Again, these comparisons are far from perfect without the context of each individual game situation in mind, but it does provide a general sketch of what went on when both Noah and Hibbert were on the floor at the same time last season.

Points of Concern 

Simply put, fatigue is a concern. The Bulls are of course short-handed, what with the absences of Derrick Rose and Rip Hamilton, and when I watch the Bulls there is always a morbid, pervading sense that this is a team that is hanging by a thread at all times, an awkward Noah ankle twist or a hard knock to a Deng shoulder away from oblivion (i.e. major minutes for RADMAN).

Other points (isn't Bulls basketball one giant monolithic concern anyway?):
  • Can the Bulls stop Paul George from experiencing an offensive supernova redux?
  • Bulls guards (and bigs) finishing at the basket in the face of Hibbert's shot-blocking presence
  • With the Pacers' rebounding prowess essentially neutralizing the Bulls' biggest asset, can Nate Robinson, Kirk Hinrich and Marco Belinelli give the Bulls a semblance of consistent scoring? Was the game in Madison Square Garden a mere outlier for Kirk Hinrich? 
  • Can Nate Robinson score in parts of games that actually matter?
What Needs To Happen 
  • Strong first. The Bulls can't afford to fall behind early like they did last night against Houston. If you're looking for a college football equivalent, the Bulls are a triple option team: good with the lead (if you ignore the Milwaukee game), not good at playing from behind. 
  • Guard play. Just like the Memphis game, this is one that will probably be determined by guard play. Kirk Hinrich absolutely needs to bounce back and find some sort of confidence in his shot. 
  • Turnovers. In a game like this, each possession is precious. On average, the Bulls and Pacers are just about equally careless, with the two teams averaging 15.5 and 15.4 turnovers per game, respectively. This won't be a speedy game with lots of transition opportunities, so the Bulls can't afford to pointlessly throw it into the stands too often.
Useless Prediction Time 
  • Neither team hits 90. 
  • Carlos Boozer gets at least three shots blocked and produces the audible sounds to prove it (i.e. AYYYYYY).
  • Double-doubles for both Hibbert and Noah.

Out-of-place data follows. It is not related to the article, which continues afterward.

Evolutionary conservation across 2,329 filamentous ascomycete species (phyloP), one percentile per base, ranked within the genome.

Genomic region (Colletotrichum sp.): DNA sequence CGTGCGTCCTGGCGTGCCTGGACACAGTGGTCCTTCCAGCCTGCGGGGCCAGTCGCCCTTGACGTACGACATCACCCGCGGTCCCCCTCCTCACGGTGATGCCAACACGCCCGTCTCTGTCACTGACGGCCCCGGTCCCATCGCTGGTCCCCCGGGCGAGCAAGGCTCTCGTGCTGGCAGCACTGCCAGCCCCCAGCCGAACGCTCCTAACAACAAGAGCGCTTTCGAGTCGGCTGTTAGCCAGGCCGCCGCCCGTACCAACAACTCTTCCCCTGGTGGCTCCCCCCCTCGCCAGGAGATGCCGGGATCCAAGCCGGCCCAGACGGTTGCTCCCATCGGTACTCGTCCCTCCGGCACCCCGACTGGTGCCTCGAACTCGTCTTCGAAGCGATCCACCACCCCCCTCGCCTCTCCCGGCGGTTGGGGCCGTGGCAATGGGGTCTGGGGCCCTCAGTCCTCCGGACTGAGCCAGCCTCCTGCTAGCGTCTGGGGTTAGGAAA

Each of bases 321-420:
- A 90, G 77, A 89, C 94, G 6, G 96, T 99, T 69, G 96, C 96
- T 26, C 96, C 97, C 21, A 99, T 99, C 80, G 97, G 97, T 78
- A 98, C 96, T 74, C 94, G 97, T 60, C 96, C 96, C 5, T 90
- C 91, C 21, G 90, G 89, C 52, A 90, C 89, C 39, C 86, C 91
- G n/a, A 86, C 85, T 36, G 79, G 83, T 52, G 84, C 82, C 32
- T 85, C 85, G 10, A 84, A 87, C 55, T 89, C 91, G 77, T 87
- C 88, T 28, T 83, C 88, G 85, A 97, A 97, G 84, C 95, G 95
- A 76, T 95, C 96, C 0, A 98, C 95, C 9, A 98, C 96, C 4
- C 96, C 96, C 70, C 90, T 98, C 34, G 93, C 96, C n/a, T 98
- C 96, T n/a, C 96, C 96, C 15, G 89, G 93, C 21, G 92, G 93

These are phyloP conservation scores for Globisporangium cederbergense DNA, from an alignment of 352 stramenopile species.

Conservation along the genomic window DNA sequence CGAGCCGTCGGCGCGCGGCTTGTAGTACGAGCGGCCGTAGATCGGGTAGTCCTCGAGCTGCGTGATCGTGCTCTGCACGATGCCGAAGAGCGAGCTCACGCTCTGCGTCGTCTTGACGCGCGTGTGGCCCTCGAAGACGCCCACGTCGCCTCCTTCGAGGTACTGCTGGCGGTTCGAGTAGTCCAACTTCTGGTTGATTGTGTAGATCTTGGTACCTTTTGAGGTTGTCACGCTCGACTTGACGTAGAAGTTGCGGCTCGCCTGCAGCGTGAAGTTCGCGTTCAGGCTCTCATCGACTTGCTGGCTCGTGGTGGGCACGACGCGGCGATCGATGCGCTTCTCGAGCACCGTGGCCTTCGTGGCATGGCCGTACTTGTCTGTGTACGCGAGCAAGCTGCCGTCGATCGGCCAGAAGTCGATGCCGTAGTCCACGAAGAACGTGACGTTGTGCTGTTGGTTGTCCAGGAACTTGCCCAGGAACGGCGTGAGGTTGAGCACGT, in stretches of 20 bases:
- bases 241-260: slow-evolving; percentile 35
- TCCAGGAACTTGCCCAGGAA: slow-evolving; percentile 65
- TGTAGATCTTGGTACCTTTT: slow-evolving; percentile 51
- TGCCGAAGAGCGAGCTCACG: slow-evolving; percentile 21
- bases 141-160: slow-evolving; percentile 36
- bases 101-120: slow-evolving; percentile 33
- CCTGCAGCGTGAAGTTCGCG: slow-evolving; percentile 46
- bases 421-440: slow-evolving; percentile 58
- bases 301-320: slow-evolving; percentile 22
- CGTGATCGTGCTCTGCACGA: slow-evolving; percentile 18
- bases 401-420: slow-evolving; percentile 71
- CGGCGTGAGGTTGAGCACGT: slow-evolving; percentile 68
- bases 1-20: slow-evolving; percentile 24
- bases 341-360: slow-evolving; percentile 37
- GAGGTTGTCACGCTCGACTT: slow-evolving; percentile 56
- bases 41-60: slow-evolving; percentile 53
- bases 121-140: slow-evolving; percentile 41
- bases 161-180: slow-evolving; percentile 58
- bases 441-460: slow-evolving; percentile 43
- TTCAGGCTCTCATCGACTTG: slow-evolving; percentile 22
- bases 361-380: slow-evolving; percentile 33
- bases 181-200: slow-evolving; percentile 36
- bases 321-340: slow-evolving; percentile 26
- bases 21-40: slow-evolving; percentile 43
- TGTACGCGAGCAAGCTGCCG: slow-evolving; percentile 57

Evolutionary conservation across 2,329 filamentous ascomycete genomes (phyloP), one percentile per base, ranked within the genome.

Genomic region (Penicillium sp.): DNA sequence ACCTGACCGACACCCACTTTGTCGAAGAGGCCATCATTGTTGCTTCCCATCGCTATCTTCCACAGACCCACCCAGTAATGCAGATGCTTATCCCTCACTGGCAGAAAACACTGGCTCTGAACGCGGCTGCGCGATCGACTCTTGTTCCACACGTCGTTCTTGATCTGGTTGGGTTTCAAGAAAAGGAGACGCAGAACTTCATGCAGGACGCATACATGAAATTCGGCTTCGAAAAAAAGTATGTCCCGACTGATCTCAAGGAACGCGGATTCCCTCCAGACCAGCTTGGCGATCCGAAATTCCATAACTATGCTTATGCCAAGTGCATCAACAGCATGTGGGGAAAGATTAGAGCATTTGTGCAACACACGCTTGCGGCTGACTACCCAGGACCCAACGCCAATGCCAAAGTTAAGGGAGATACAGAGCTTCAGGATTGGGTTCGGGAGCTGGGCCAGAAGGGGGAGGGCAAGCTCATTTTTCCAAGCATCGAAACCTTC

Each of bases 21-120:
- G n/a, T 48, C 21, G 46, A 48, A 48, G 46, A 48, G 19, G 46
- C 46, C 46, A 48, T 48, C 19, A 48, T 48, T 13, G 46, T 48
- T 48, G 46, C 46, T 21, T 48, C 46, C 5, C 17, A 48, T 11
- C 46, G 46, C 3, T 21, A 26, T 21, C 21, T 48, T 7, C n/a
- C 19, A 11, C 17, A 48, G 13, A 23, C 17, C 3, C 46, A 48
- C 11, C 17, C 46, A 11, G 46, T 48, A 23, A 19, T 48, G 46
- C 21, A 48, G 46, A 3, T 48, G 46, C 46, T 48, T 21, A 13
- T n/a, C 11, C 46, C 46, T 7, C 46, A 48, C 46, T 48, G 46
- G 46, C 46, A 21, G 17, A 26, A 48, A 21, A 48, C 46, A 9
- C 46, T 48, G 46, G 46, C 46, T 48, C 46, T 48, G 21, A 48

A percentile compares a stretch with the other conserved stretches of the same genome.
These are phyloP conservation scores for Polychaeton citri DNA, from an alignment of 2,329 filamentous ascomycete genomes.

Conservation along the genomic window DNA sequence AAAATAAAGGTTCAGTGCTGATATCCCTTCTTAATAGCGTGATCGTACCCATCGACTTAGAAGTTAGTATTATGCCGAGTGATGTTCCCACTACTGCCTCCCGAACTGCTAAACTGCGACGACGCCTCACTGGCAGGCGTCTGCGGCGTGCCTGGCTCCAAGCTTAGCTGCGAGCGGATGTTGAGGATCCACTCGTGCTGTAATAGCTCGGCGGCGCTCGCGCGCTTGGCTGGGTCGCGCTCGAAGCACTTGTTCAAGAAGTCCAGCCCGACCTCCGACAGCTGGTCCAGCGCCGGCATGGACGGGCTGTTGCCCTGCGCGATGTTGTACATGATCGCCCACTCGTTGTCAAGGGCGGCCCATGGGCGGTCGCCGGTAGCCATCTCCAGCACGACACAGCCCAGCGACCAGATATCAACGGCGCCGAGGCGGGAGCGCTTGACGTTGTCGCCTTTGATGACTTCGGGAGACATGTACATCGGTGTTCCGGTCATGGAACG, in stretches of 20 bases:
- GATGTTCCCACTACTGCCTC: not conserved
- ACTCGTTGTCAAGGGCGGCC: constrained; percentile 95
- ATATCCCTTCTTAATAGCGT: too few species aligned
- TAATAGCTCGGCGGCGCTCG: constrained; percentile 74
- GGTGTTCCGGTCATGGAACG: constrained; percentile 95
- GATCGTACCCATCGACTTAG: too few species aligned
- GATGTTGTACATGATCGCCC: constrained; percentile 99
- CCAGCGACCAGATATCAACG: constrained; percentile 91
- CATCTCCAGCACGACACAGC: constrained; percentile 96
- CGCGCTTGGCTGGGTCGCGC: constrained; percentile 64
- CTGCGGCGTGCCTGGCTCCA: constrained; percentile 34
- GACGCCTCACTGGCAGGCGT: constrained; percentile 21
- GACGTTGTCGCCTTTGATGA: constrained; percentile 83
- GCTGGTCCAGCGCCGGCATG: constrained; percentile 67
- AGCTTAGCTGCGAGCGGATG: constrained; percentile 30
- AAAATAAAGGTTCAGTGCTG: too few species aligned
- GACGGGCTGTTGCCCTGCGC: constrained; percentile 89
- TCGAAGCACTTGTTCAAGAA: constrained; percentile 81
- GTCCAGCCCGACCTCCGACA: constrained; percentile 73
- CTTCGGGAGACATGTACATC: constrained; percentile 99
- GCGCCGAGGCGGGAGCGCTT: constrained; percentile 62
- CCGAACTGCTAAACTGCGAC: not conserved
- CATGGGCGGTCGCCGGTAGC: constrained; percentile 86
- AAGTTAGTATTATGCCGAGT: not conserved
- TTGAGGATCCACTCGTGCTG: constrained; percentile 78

• Bulls 82, Pacers 87.

Tuesday, December 25, 2012

Game 27 Recap, Bulls-Rockets: The Wet Bandits

Bulls (15-12) 120, Rockets 97 (15-12)

On Christmas Day, the Rockets came into the United Center, knocked everything off the shelves and mantle and left the water running on their way out. 

Early on, the matchup of the shooting guards, James Harden and Marco Belinelli, was the dominant storyline of the first quarter. As expected, Belinelli couldn't do much to stifle Harden's offensive game; Belinelli was pulled about 7 minutes into the game for Jimmy Butler. Harden was 2-for-3 from the field (4-for-4 from the line) for 8 points by the 2:55 mark. 

Luckily, despite looking a little worn down Saturday night in Atlanta, Luol Deng was on his game early, with 8 points on 4-for-6 shooting in the first period. It was a swift first quarter, featuring exactly zero turnovers. The Bulls took a 5-point deficit (27-22) into the second despite shooting 0% from beyond the arc (0-for-5), featuring one pretty macabre airball from Kirk Hinrich. 

However, with Noah on the bench in the second, Omer Asik was able to pick up some baskets at the rim. The Bulls offense also slowed down with the reserves in the game, allowing the Rockets to build a sizable 49-32 lead almost eight minutes into the second. 

This isn't exactly news, but without Deng and Noah doing their typical iron man act, the Bulls have trouble both scoring and, to a lesser extent, defending. People will continue to complain about the minutes Thibodeau gives these two, but I'm not too sure that an alternative exists.

Jeremy Lin drove by everyone en route to a layup that extended the Houston lead to 21, forcing a Chicago timeout. At this point, Lin was 6-for-8 from the field with 12 points; unlike the last meeting, Lin was not being shut down this time around. 

Simply put, when you lose the transition battle (Houston-16 pts, Chicago-4 pts) and allow the opponent to shoot 60% from the field, you probably won't be in the game. The 58 first half points the Bulls allowed in this one tied for the highest total thus far this season (the first being the 58 given up to Boston on Nov. 12).

Halftime Stats (Rockets 58, Bulls 41)
Bulls: 0.89 PPP
  • Deng: 4-11, 10 pts
  • Noah: 3-3, 6 pts, 6 rebounds
  • Gibson: 3-4, 8 pts
Rockets: 1.31 PPP
  • Lin: 6-8, 12 pts, 5 assists
  • Harden: 3-5, 13 pts, 5 rebounds, 3 assists
  • Asik: 4-6, 9 pts, 10 rebounds

Al Borges Reads "'Twas The Night Before Christmas"

Here is a video (via mgovideo) of Al Borges reading "'Twas the Night Before Christmas," exactly as the title above indicates.

I hereby grant Al Borges a lifetime contract (this is legally binding).

Game No. 27 Preview, Bulls-Rockets: Been A Long Time Gone

Chicago Bulls (15-11) vs. Houston Rockets (14-12)
The Opponent 

The Bulls faced the Rockets once before this season, a 93-89 loss in Houston that continued what was already a rough mid-late November for Chicago.